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If I turn on OS X "Screen Sharing" (i.e., VNC access), my console log gets regular messages like the following:

screensharingd[1584]: Authentication: FAILED :: User Name: N/A :: Viewer Address: <random IP redacted> :: Type: VNC DES

These occur every few minutes, with varying, more or less random, IP addresses... Turning off screen sharing stops the attacks for a few minutes, but they usually restart within a little of while if restarting (which I do need!).

I am not particularly worried about the actual attack succeeding but should I be worried about excess network traffic and just filling up the log files with un-necessary crap? I would strongly prefer not to have to use any third-party software if possible.

My machine is behind a cable modem and Apple Time Capsule which does all the NAT stuff and forwards appropriate ports to this machine.

For what it's worth, under Mavericks /etc/hosts.deny doesn't seem to have any effect, but I understand that I could possibly use pfctl?

(I've got a similar question about ssh attacks...)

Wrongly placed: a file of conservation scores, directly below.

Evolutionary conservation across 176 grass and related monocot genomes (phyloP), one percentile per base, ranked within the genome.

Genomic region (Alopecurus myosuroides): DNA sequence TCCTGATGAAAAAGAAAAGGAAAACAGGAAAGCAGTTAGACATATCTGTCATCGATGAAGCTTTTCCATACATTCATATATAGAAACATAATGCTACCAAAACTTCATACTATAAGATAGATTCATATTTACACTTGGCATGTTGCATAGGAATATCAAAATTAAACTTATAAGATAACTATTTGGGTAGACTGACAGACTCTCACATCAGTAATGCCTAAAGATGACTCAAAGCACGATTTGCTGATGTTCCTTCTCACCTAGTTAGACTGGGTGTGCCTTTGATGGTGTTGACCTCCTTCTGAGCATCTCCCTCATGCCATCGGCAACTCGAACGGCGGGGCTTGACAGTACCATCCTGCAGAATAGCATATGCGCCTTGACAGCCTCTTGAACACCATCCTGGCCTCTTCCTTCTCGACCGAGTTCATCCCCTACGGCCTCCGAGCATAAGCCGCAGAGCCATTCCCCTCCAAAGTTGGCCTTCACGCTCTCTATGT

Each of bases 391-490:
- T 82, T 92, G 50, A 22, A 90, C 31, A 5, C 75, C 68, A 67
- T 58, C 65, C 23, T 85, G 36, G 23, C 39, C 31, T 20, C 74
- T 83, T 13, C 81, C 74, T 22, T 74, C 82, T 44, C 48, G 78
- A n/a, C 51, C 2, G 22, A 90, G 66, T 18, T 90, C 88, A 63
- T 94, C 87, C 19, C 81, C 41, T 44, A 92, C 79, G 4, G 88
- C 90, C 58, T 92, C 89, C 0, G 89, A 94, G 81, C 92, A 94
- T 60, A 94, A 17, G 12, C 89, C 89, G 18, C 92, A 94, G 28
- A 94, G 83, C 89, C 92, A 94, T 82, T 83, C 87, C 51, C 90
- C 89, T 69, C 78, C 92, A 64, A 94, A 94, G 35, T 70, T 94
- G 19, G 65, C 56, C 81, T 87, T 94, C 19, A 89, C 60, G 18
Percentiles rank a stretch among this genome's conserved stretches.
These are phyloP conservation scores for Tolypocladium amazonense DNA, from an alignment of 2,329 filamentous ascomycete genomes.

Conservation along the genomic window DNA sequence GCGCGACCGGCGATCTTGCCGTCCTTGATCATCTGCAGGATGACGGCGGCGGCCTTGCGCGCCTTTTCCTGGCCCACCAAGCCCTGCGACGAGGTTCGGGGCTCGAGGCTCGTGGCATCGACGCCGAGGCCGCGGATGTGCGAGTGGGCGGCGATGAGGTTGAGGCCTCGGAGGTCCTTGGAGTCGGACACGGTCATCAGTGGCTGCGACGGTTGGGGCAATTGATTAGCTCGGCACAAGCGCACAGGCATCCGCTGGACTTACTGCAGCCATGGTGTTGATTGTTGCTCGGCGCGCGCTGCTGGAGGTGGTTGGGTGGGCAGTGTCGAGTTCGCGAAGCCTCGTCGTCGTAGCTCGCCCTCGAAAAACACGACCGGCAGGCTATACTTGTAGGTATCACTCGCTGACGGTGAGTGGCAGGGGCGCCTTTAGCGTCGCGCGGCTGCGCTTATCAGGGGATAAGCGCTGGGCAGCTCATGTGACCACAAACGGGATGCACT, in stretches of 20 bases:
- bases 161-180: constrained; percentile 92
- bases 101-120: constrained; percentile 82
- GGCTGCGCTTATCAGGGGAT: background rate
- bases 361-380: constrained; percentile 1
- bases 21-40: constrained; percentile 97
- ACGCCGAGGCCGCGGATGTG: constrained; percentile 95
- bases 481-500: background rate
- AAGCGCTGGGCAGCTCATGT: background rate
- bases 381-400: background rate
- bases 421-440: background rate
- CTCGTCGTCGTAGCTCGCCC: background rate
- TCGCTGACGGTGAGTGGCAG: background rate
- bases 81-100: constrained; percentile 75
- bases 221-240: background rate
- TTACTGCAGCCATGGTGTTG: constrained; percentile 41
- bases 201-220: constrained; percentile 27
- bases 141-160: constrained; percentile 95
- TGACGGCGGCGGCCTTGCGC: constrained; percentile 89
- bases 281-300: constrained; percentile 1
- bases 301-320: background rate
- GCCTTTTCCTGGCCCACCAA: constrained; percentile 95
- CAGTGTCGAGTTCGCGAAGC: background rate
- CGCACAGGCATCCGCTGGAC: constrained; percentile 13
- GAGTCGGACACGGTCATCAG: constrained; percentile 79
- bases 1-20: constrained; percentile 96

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  • you could use a non-standard port. Say screen sharing listens on 1234 by default (idk what it actually is). Instead of forwarding 1234 via NAT, you could forward 12345 and point it to 1234 internally. No idea how to do this with time capsule, but that's how I'd do with with a router – Russell Uhl Apr 23 '15 at 15:35
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It looks like somebody is connecting using a RealVNC, TightVNC or Tiger VNC client, that's why username is N/A.

If your VNC anonymous password is really simple then you should worry, otherwise - no.

It is set up in System settings -> Sharing -> Remote Management -> Computer settings -> "VNC viewers may control screen with password" and can be different from user password.

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